Posts tagged "foreign judgments"

One Step Closer to Enforcing Foreign Child Support Orders: U.S. Ratification of the Hague Convention on the International Recovery of Child Support is Near

The cross-border enforcement of child support has long bedeviled parents and children who seek a delinquent parent's compliance with a court order. Given the many difficulties inherent to the enforcement of court orders in foreign jurisdictions, as well as the heavy costs associated with those efforts, many parents had a difficult time registering and enforcing child support orders if the debtor was in another country.

Modifying Alimony Orders of Other States

With the enactment of the Alimony Reform Act of 2011, almost every former spouse with an alimony order has questioned whether he or she may be subject to the relief from, or the loss of, support payments under the new law. While the provisions of the Act clearly apply to parties who were divorced in Massachusetts and continue to reside here, former spouses who were divorced in another state, but have since moved to Massachusetts, are also wondering about the impact of Massachusetts alimony reform.

Foreign Judgments Recognition Law Due for Update

The Commonwealth's policy regarding the recognition and enforcement of money judgments rendered by foreign courts has suffered from lack of clarity, as shown in the current version of the Uniform Foreign Money-Judgments Recognition Act, Mass. Gen. Laws ch. 235, sec. 23, (the "UFMJRA"). A corrective bill pending in the Massachusetts legislature, the Uniform Foreign-Country Money Judgments Recognition Act, if adopted, would promote both predictability and sound public policy with respect to the enforcement of foreign judgments in the Commonwealth. The new foreign judgments recognition legislation was promulgated in 2005 by the Uniform Law Commission and has been adopted by eighteen states.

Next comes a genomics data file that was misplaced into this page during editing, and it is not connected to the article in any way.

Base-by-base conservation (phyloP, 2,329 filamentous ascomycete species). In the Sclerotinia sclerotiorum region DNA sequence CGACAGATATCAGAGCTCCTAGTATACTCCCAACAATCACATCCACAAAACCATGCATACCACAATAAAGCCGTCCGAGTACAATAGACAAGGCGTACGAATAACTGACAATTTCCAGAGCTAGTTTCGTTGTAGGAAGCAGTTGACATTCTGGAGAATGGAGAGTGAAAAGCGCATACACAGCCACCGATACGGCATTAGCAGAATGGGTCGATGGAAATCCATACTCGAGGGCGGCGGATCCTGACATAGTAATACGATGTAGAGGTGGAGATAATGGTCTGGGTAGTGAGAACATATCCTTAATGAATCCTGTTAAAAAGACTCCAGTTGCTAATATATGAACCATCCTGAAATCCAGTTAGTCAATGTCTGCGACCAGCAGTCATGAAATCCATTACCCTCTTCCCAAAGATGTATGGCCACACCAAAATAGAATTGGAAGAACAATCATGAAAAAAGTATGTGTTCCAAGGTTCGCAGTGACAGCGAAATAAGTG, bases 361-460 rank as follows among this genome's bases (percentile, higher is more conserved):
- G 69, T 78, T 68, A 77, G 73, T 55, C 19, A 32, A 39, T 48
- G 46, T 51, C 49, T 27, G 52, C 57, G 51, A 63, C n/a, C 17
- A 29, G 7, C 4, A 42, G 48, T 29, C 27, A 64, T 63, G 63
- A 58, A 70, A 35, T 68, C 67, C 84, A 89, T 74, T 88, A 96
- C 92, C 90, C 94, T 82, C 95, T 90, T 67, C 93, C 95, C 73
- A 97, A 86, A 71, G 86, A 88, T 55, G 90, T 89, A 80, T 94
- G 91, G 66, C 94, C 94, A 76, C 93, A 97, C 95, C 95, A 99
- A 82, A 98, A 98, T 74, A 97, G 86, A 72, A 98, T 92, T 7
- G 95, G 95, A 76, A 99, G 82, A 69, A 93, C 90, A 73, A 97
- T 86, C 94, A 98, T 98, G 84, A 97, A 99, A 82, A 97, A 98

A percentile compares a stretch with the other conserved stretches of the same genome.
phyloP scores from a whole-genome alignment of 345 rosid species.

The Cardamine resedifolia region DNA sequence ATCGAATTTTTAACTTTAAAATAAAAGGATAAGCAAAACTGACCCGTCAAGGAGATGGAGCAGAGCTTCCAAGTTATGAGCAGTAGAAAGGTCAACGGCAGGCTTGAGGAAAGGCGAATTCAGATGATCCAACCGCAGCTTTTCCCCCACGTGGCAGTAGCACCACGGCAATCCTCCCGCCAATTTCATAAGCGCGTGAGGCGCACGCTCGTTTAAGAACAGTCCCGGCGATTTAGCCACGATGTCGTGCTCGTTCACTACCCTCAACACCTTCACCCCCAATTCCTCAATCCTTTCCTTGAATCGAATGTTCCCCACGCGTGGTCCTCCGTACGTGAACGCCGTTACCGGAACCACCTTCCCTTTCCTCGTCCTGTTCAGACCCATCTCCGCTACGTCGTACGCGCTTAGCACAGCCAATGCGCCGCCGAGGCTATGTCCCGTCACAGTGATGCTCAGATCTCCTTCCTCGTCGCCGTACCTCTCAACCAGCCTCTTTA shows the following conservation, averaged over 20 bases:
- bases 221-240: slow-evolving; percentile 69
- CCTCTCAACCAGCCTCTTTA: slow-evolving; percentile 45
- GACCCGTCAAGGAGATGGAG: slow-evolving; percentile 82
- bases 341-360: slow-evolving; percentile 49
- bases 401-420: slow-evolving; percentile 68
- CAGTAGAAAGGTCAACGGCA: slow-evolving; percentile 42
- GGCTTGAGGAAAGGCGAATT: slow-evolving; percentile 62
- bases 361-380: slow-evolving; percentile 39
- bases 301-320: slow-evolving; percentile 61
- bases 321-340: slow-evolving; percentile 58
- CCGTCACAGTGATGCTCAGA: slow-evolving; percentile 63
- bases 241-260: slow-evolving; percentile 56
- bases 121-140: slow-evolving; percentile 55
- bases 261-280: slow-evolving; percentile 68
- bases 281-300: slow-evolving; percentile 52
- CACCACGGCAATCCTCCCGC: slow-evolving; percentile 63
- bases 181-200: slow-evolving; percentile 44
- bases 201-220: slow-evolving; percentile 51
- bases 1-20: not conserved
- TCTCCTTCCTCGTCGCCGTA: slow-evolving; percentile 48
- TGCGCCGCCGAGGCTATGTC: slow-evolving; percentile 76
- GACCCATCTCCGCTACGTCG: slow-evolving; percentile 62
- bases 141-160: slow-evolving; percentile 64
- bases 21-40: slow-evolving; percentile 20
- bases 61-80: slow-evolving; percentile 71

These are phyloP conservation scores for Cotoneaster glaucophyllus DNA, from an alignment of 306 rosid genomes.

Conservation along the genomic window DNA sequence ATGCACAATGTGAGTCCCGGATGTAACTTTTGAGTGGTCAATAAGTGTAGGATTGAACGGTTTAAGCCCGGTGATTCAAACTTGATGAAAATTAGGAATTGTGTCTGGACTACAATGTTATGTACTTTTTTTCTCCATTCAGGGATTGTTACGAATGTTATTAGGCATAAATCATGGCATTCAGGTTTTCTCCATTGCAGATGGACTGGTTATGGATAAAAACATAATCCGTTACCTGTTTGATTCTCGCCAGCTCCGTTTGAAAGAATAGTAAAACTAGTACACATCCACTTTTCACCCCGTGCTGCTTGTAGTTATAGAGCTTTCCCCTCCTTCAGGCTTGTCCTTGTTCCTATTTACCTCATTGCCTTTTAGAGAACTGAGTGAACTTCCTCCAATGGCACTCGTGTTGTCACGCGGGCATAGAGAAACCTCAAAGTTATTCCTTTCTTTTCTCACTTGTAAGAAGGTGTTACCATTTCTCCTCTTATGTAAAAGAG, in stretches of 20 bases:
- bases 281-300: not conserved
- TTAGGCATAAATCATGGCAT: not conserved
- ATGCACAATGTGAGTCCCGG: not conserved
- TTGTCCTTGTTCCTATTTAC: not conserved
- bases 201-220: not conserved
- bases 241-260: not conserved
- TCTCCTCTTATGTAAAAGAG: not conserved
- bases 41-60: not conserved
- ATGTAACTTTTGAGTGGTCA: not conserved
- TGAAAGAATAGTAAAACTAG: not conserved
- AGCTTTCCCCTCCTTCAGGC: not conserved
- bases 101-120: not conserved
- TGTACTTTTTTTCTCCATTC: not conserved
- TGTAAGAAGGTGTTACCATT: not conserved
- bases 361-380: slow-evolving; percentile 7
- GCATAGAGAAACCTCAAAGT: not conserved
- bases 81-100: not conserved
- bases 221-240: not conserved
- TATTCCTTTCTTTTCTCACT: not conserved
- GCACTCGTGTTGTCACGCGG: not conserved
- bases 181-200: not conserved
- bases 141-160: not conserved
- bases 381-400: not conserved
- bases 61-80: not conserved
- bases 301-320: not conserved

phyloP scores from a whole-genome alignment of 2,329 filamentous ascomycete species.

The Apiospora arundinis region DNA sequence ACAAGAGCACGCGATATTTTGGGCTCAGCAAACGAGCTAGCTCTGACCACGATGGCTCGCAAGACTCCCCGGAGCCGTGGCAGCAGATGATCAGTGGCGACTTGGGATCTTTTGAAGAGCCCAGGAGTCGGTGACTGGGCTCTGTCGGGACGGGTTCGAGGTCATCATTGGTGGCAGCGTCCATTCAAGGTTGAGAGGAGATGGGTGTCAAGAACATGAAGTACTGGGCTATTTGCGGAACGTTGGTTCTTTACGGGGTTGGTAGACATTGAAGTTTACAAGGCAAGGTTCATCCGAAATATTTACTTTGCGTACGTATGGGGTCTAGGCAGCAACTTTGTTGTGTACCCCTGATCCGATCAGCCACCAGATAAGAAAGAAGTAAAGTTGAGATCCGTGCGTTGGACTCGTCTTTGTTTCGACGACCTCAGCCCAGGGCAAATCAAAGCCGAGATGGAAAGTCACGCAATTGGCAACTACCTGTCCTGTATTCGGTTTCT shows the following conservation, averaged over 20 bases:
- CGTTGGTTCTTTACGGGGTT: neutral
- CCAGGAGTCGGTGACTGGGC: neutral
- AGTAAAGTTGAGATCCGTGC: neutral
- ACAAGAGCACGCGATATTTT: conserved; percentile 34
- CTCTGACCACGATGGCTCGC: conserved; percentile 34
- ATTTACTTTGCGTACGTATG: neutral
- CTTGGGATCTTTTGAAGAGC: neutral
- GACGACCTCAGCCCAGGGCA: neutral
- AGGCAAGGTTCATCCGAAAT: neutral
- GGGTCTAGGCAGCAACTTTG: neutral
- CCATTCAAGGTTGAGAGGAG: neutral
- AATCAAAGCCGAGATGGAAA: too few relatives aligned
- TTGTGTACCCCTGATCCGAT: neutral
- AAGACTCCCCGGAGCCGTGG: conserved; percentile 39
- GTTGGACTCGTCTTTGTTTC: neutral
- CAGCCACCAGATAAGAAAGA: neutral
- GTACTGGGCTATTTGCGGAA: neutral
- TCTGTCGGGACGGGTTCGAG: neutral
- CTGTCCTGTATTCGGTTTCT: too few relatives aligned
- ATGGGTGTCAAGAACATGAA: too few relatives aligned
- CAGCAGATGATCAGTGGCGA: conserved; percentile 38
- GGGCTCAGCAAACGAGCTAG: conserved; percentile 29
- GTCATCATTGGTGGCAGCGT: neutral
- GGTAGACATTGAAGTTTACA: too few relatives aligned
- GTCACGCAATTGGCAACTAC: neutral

Foreign Judgments Recognition Law Due for Update

The Commonwealth's policy regarding the recognition and enforcement of money judgments rendered by foreign courts has suffered from lack of clarity, as shown in the current version of the Uniform Foreign Money-Judgments Recognition Act, Mass. Gen. Laws ch. 235, sec. 23, (the "UFMJRA"). A corrective bill pending in the Massachusetts legislature, the Uniform Foreign-Country Money Judgments Recognition Act, if adopted, would promote both predictability and sound public policy with respect to the enforcement of foreign judgments in the Commonwealth. The new foreign judgments recognition legislation was promulgated in 2005 by the Uniform Law Commission and has been adopted by eighteen states.

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